Son Fulfils Promise Made to Dying Father
Ecological scientist and MSc graduate, Mr Bayanda Sonamzi.

Mr Bayanda Sonamzi was awarded his MSc degree in Ecological Sciences from UKZN – fulfilling the commitment he made to his dying father.

Said Sonamzi: ‘My late father, Mr Mthumeni “Ncanes” Sonamzi, was and still is my hero. To him I say:  RIP Sir... I’ve done what I promised you on your death bed.’

Describing UKZN as one of the best universities in South Africa, he said ecology – his area of specialisation – involved the study of organisms (living things) and their interactions with their surroundings. ‘It is very difficult to quantify these processes accurately, especially in aquatic environments such as rivers which are highly dynamic systems. If the right methods are applied, plants and animals can tell us a whole lot about their environment and how changes in such environments affect them.’

Supervised by Professor Colleen Downs, Sonamzi’s MSc project used remote measuring methods (FISHTRAC) to quantify the activity of the African tigerfish, largescale yellowfish and purple labeo as a response variable to a suite of water quality constituents (physical and chemical) as well as flow in the Olifants River in the Kruger National Park.

‘Telemetry is relatively new in southern Africa and it is exciting to see the traction it’s gained over the past several years. I feel honoured to be part of this cutting-edge and technology-based development,’ he said.

Sonamzi explained that when the activity of biological organisms was used as a response variable to external triggers, it was known as a behavioural response. ‘Behavioural response provides an instant result of the current situation as opposed to other measurables such as physiology,’ he said.

Sonamzi found that tigerfish were susceptible to predation by fish eagles in very low flow conditions owing to the restricted movement in isolated pools. Largescale yellowfish appeared happy in medium to medium-low flows while low pH levels made them reduce their activity. Purple labeo showed little movement in temperatures lower than 16.5 degrees Celsius, and were active during the day and rested at night. They were also very strong swimmers and able to navigate in fast flowing water.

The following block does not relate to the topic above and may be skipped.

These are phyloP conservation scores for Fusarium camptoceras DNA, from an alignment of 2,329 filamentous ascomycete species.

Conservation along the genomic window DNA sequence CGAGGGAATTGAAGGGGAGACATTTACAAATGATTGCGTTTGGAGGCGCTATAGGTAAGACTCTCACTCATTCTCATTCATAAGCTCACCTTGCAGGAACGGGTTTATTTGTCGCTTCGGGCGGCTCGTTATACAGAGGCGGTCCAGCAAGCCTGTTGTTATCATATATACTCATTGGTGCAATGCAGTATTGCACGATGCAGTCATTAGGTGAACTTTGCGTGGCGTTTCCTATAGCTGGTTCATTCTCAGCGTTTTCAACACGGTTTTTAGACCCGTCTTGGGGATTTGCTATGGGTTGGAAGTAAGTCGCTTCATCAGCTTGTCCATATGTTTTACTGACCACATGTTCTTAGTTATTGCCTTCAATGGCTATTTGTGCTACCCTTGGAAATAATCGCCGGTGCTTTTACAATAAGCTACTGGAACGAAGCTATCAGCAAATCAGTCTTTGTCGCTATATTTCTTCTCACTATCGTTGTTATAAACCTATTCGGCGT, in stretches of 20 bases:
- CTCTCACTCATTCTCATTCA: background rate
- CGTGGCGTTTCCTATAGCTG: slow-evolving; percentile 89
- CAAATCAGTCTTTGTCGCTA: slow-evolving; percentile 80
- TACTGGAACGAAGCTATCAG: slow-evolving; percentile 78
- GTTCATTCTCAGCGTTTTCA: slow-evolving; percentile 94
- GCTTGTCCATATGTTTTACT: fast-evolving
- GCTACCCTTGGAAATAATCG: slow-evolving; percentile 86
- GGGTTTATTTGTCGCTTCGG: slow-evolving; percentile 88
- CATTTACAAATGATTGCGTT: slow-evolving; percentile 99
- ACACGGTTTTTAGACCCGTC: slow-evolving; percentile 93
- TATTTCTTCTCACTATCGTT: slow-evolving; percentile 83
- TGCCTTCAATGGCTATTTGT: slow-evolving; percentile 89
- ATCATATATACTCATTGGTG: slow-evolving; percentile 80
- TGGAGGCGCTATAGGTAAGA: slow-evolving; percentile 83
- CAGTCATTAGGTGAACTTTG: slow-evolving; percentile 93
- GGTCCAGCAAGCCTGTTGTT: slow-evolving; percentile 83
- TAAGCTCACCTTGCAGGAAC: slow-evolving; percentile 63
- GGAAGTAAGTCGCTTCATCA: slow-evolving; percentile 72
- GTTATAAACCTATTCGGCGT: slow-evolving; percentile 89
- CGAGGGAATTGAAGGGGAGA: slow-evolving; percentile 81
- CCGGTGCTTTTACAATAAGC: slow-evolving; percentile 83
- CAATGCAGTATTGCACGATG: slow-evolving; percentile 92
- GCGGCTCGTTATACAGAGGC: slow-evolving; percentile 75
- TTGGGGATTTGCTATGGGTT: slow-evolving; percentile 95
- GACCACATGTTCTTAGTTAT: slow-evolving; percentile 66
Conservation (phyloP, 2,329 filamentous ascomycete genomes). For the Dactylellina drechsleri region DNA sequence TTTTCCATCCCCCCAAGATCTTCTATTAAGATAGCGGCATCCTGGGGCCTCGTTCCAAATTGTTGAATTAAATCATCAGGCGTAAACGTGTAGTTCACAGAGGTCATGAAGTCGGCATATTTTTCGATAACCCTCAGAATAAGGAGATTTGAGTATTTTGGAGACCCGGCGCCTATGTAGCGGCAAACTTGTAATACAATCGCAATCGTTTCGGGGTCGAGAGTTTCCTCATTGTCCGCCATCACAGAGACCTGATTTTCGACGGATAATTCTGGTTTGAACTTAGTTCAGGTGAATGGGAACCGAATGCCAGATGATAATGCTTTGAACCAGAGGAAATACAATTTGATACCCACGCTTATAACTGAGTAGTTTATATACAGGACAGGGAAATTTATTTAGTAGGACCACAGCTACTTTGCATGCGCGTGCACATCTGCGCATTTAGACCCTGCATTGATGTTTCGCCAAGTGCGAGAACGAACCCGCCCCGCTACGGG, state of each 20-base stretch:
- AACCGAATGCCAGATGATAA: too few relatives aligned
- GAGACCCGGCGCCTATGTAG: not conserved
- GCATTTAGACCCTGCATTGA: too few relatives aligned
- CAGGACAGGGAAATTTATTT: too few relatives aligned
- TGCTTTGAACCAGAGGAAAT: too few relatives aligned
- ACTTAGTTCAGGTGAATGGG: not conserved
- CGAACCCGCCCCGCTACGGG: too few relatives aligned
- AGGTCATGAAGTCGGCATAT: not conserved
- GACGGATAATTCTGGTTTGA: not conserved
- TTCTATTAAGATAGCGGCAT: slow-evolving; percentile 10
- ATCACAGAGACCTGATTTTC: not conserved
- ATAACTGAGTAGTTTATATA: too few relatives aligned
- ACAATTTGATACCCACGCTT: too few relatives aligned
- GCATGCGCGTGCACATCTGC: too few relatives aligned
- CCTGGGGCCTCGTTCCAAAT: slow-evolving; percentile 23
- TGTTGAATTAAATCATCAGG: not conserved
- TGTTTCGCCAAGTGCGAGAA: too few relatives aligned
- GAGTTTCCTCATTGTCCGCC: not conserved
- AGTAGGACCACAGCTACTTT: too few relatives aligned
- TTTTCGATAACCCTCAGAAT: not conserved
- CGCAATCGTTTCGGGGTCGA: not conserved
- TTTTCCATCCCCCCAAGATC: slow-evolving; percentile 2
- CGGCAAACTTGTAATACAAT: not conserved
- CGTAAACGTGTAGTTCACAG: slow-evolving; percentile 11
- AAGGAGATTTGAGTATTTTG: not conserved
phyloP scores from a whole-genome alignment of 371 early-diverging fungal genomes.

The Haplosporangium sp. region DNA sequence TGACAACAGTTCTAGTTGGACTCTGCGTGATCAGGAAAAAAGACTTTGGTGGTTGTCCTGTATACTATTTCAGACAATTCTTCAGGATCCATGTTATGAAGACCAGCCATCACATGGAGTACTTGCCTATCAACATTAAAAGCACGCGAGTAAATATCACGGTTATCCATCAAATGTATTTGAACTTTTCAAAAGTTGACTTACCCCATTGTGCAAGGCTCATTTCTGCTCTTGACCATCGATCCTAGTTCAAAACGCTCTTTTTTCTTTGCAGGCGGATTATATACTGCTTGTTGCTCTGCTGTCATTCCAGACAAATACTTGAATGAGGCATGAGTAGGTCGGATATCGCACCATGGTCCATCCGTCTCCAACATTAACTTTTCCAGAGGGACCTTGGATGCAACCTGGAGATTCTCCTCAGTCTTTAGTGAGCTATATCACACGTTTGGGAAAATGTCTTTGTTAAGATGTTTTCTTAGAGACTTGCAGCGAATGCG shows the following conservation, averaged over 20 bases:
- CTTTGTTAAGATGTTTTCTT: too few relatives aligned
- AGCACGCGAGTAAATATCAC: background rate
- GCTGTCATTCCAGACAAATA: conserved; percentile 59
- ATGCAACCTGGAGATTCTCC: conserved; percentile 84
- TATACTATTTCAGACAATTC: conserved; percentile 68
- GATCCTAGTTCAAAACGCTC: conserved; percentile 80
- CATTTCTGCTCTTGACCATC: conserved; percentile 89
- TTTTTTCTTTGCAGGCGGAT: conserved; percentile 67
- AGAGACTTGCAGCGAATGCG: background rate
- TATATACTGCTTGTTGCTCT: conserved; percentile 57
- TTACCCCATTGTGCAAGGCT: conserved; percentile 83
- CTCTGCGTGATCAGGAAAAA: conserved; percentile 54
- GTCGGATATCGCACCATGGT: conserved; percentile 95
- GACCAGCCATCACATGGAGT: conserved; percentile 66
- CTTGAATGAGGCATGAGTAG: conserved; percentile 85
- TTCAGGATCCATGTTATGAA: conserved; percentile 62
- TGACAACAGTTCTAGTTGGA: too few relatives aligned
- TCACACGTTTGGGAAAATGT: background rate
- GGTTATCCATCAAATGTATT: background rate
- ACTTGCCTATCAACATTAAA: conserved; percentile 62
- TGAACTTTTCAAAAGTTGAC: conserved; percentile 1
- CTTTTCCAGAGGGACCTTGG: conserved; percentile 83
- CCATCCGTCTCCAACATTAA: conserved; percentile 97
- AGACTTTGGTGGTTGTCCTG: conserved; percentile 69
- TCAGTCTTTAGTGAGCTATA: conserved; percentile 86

Sonamzi found evidence of predation on largescale yellowfish and tigerfish but not on purple labeo, possibly owing to its high mobility.

‘This opportunity of measuring animal behaviour in real time and remotely in their natural environment will enable managers to identify behaviours of potential concern associated with water quality, flow and natural environmental pressures such as predation,’ said Sonamzi. ‘With this knowledge, managers can then direct intervention measures to where they are needed, at the time they are needed, thereby saving costs on unnecessary site visits.’

Sonamzi explained that identifying “cut-off” water flow conditions for fish could help in reserve determination studies, for example, deciding how much water could safely be taken out of the Olifants River without adversely harming the river and its users.

‘This will then ensure that humans continue to benefit from the socio-economic services derived from rivers.’

Sonamzi said that growing up as a little boy, he was very inquisitive and always questioned why things worked the way they did. At university, he excelled in biology-related modules, especially Zoology. ‘It just tickled my fancy and it was at this point that I realised: “Why not do what excites me? This will be my motivation to succeed.”’

Sonamzi hopes to venture into the corporate world and put the skills he has learned into practice. He thanked his wife for her positive impact and sacrificial support during his studies. 

‘I thank God, the creator of the universe for his grace upon my life. He chose me among many and seated me with the kings. May his holy name be glorified!’

Words: Sally Frost

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Childhood Interest in Reptiles Progresses into Doctoral Degree

Childhood Interest in Reptiles Progresses into Doctoral Degree